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If you want a great introduction to American barbecue culture then look no further than the humble brisket.

Treated with love and care, for the best part of a day, this great value and often overlooked cut is transformed into incredibly smoky, juicy, beefy thing of beauty.

Served with a cracking barbecue sauce and sides such as sweet and tangy southern-style coleslaw, traditional corn pudding and smokey southern-style beans, it is a great barbecue centrepiece.

And with clement weather and plenty of time on your hands, there is no better time to master this barbecue classic.

We have put together two takes on this, one for the purists with the appropriate barbecue rig and one for those with a more basic set up.

The larger the cut of brisket the better, if it is too small it tends to dry out. When ordering from us opt for the Flat Brisket as it has a greater fat covering and less trim.


Serves 4

The Cure

  • 2kg beef brisket
  • 2x tsp brown sugar
  • 2x tsp salt
  • 1x tsp black pepper
  • 1x tsp chilli powder
  • 1x tsp smoked paprika
  • 1x tsp garlic powder
  • 1x tsp onion powder
  • 1x tsp cumin
  • 1x tsp ground coriander

The Sauce

  • 150ml Tomato ketchup
  • 1x tbsp Worcester sauce
  • 50g brown sugar
  • 50ml apple cider vinegar
  • 1x garlic clove, minced
  • 1x tsp smoked paprika
  • 1x tsp chilli powder (or to taste)
  • Salt & pepper


The Cure

1. Rinse the brisket and pat dry.

2. Combine all of the ingredients in a mixing bowl and then rub into the brisket, ensuring a good covering of the entire cut. Wrap in cling film and pop in the fridge overnight or first thing the morning before cooking.

The Grill

If you are planning on using a barbecue for the entire cook it needs to be one with a lid. You will also need a bag of smoking wood chips (hickory or oak).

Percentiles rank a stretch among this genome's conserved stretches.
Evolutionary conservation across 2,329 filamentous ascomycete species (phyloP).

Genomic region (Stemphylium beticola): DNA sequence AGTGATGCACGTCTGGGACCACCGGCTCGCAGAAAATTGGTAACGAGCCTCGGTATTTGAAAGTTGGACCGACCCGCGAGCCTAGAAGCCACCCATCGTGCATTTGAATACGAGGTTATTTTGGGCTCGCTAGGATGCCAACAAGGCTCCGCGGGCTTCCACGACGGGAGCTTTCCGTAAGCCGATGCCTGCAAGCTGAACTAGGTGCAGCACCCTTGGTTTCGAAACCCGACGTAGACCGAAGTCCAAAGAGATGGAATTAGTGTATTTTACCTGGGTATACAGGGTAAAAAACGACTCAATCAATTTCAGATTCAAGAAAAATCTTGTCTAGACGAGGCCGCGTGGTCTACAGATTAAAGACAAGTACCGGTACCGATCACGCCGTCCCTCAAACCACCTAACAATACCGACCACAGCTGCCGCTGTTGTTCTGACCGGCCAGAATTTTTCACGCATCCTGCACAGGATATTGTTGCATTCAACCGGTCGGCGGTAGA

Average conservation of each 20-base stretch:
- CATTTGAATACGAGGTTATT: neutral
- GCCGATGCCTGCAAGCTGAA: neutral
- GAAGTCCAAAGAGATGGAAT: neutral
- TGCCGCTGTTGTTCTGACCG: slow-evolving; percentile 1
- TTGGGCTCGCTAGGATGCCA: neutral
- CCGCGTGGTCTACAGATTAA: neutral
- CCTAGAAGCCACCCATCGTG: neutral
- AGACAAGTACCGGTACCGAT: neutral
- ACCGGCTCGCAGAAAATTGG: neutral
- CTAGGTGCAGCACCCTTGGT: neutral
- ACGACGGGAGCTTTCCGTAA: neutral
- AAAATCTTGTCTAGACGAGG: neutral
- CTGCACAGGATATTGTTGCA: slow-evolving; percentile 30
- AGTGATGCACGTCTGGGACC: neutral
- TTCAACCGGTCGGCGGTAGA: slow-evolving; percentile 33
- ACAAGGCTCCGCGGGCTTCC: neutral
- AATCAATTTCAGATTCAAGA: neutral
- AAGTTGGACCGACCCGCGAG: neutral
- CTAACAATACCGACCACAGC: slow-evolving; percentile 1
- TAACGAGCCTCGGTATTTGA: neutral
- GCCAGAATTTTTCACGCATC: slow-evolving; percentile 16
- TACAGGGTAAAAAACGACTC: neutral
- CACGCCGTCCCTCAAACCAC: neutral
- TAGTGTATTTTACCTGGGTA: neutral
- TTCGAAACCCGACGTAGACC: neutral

1. Load the charcoal for low indirect cooking (see tutorial here), place the brisket, fat side up, in a foil tray in the centre of the barbecue away from the coals. Place a couple of handfuls of the wood chips on top of the coals and close the lid. You want to maintain a temperature of about 110°C.

2. Every hour add a handful of coals and for the first 4 hours place a handful of wood chips over the coals. Adjust accordingly to maintain a consistent 110°C heat. Baste the brisket regularly with the fat in the bottom of the tray.

3. Once the brisket reaches 85-90°C (after about 8 hours) remove from the barbecue and wrap in foil to rest.


1. Heat the oven to 110°C, place the brisket in a roasting tin, cover in foil and roast for 7-8 hours, until it reaches 85-90°C.

2. Fire up the barbecue, add some wood chips if to hand, and finish for 20 minutes over the coals, turning regularly.

The Sauce

1. Combine all of the ingredients in a pan and bring to the boil. Remove from the heat and allow to cool.

Serve with large white rolls and a selection of texan-style sides.

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